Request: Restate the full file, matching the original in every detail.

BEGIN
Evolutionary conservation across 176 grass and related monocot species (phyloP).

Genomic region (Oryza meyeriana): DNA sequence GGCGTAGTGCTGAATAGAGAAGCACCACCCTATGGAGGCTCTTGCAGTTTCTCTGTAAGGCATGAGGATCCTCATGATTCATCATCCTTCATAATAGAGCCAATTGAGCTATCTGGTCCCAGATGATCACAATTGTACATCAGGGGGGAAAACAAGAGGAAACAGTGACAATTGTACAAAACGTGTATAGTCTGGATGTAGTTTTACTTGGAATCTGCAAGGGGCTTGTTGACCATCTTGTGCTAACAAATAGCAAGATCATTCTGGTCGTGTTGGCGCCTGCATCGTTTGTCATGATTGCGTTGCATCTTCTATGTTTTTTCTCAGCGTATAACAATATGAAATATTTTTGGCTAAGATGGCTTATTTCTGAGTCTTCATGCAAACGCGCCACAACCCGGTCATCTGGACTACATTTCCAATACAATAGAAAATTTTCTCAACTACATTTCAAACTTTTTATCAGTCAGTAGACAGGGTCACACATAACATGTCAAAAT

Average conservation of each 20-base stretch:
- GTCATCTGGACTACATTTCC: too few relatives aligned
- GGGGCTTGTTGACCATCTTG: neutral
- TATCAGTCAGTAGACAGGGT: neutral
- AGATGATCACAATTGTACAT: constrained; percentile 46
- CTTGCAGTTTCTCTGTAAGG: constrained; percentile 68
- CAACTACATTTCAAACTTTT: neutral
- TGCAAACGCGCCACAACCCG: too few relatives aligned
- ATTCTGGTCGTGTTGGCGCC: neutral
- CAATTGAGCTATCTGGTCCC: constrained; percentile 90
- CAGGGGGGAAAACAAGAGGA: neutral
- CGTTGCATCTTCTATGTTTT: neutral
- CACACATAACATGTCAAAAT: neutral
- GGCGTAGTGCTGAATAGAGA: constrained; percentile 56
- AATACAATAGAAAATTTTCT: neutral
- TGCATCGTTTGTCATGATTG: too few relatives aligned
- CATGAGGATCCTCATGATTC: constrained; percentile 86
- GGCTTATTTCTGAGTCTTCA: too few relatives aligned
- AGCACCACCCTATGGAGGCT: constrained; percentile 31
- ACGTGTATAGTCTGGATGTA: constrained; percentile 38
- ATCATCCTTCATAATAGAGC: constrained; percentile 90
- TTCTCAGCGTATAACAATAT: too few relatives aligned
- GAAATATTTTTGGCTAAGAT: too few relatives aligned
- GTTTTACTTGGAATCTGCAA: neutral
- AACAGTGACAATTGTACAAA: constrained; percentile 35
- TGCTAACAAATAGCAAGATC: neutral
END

Evolutionary conservation across 176 grass and related monocot species (phyloP).

Genomic region (Oryza meyeriana): DNA sequence GGCGTAGTGCTGAATAGAGAAGCACCACCCTATGGAGGCTCTTGCAGTTTCTCTGTAAGGCATGAGGATCCTCATGATTCATCATCCTTCATAATAGAGCCAATTGAGCTATCTGGTCCCAGATGATCACAATTGTACATCAGGGGGGAAAACAAGAGGAAACAGTGACAATTGTACAAAACGTGTATAGTCTGGATGTAGTTTTACTTGGAATCTGCAAGGGGCTTGTTGACCATCTTGTGCTAACAAATAGCAAGATCATTCTGGTCGTGTTGGCGCCTGCATCGTTTGTCATGATTGCGTTGCATCTTCTATGTTTTTTCTCAGCGTATAACAATATGAAATATTTTTGGCTAAGATGGCTTATTTCTGAGTCTTCATGCAAACGCGCCACAACCCGGTCATCTGGACTACATTTCCAATACAATAGAAAATTTTCTCAACTACATTTCAAACTTTTTATCAGTCAGTAGACAGGGTCACACATAACATGTCAAAAT

Average conservation of each 20-base stretch:
- GTCATCTGGACTACATTTCC: too few relatives aligned
- GGGGCTTGTTGACCATCTTG: neutral
- TATCAGTCAGTAGACAGGGT: neutral
- AGATGATCACAATTGTACAT: constrained; percentile 46
- CTTGCAGTTTCTCTGTAAGG: constrained; percentile 68
- CAACTACATTTCAAACTTTT: neutral
- TGCAAACGCGCCACAACCCG: too few relatives aligned
- ATTCTGGTCGTGTTGGCGCC: neutral
- CAATTGAGCTATCTGGTCCC: constrained; percentile 90
- CAGGGGGGAAAACAAGAGGA: neutral
- CGTTGCATCTTCTATGTTTT: neutral
- CACACATAACATGTCAAAAT: neutral
- GGCGTAGTGCTGAATAGAGA: constrained; percentile 56
- AATACAATAGAAAATTTTCT: neutral
- TGCATCGTTTGTCATGATTG: too few relatives aligned
- CATGAGGATCCTCATGATTC: constrained; percentile 86
- GGCTTATTTCTGAGTCTTCA: too few relatives aligned
- AGCACCACCCTATGGAGGCT: constrained; percentile 31
- ACGTGTATAGTCTGGATGTA: constrained; percentile 38
- ATCATCCTTCATAATAGAGC: constrained; percentile 90
- TTCTCAGCGTATAACAATAT: too few relatives aligned
- GAAATATTTTTGGCTAAGAT: too few relatives aligned
- GTTTTACTTGGAATCTGCAA: neutral
- AACAGTGACAATTGTACAAA: constrained; percentile 35
- TGCTAACAAATAGCAAGATC: neutral